Successful treatment of unwanted hair is dependent on an understanding of the optical properties of the skin. It is these properties that determine the behavior of light within the hair shaft and bulb, including the relative amount of absorption of incoming photons.
For optimal laser hair removal, one needs to use an optimal set of laser parameters based on anatomic and physical principles. This is determined by a time-temperature combination with the ultimate effect being transfollicular denaturation.
A detailed understanding of laser-tissue interaction emerged in 1983 as the theory of selective photothermolysis was conceived for the laser treatment of pediatric port wine stains (Anderson et al. 1983)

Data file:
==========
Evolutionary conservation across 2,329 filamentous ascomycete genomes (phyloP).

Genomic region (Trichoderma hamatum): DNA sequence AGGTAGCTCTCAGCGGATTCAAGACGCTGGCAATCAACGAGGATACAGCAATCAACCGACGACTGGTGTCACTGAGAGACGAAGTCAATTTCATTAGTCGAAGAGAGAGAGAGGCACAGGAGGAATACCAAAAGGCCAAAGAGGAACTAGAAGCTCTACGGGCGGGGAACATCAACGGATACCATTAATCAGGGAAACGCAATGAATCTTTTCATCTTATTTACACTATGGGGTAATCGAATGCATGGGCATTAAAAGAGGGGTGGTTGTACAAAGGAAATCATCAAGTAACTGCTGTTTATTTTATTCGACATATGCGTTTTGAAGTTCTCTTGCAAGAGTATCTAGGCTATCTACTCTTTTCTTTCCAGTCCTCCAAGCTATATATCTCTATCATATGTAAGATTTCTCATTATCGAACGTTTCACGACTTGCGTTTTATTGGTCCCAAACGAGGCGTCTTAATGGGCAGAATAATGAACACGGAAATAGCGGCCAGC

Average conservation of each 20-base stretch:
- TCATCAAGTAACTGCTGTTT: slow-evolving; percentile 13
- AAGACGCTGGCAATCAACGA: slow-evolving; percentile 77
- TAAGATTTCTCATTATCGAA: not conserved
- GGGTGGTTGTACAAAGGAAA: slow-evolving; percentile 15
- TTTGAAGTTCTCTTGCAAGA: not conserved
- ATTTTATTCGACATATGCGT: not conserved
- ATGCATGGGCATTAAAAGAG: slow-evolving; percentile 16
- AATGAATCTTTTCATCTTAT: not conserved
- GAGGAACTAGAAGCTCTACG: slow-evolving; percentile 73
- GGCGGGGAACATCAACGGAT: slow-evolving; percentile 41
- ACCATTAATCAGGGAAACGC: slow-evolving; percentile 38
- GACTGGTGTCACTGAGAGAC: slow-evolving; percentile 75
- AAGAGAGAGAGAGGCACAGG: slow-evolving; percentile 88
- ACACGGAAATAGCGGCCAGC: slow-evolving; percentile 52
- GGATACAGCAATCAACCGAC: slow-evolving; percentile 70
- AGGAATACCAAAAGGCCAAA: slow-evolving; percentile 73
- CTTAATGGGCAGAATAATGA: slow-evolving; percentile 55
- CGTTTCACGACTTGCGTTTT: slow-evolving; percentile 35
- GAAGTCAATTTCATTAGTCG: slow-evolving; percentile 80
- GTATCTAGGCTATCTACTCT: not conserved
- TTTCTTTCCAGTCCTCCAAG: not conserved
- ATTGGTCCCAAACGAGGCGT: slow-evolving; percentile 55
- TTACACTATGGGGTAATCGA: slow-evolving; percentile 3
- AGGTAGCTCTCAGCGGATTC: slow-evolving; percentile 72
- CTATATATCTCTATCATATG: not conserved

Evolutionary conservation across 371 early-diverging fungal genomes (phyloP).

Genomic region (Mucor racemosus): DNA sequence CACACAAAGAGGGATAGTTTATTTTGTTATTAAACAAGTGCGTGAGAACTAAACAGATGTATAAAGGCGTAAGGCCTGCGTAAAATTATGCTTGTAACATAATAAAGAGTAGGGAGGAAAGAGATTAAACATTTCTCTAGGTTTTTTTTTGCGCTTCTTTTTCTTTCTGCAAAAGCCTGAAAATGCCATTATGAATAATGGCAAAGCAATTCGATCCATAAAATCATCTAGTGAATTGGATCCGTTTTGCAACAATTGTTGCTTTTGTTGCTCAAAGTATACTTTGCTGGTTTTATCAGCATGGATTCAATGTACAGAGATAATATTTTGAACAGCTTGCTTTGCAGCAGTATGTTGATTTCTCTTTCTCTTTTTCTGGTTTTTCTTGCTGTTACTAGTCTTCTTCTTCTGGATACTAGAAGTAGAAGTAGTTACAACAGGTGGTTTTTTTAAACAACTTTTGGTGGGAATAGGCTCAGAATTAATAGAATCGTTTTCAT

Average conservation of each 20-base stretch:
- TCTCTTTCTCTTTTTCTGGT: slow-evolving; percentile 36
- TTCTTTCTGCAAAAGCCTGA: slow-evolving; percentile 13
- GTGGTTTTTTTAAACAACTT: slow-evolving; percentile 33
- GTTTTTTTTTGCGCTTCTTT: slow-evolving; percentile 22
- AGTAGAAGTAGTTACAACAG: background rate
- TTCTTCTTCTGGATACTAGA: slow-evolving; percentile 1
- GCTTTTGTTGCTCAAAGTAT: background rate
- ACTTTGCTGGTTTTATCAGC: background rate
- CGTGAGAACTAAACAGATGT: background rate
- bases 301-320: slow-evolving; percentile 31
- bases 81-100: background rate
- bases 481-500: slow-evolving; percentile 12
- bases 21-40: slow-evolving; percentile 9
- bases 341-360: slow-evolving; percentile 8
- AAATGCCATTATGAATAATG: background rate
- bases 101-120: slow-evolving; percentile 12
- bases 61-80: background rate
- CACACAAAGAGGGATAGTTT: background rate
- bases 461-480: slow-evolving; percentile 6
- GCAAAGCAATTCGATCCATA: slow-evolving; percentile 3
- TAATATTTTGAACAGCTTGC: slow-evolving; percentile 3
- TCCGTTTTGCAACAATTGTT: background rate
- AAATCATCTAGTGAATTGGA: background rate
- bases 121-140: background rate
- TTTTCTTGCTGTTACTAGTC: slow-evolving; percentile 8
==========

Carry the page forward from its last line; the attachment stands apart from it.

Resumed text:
The theory of selective photothermolysis led to the concept of a laser-induced injury confined to microscopic sites of selective light absorption in the skin, such as blood vessels, pigmented cells, and unwanted hair with minimal damage to the adjacent tissues. To achieve this selective effect, lasers would need to fulfill three requirements:
1. They should emit a wavelength that is highly absorbed by the targeted structure.
2. They should produce sufficiently high energies to inflict thermal damage to the target.
3. The time of tissue exposure to the laser should be short enough to limit the damage to the target without heat diffusion to the surrounding tissues. This is known as the thermal relaxation time (TRT).
These concepts revolutionized cutaneous laser treatment and led to the development of successful laser and light-based hair removal devices.
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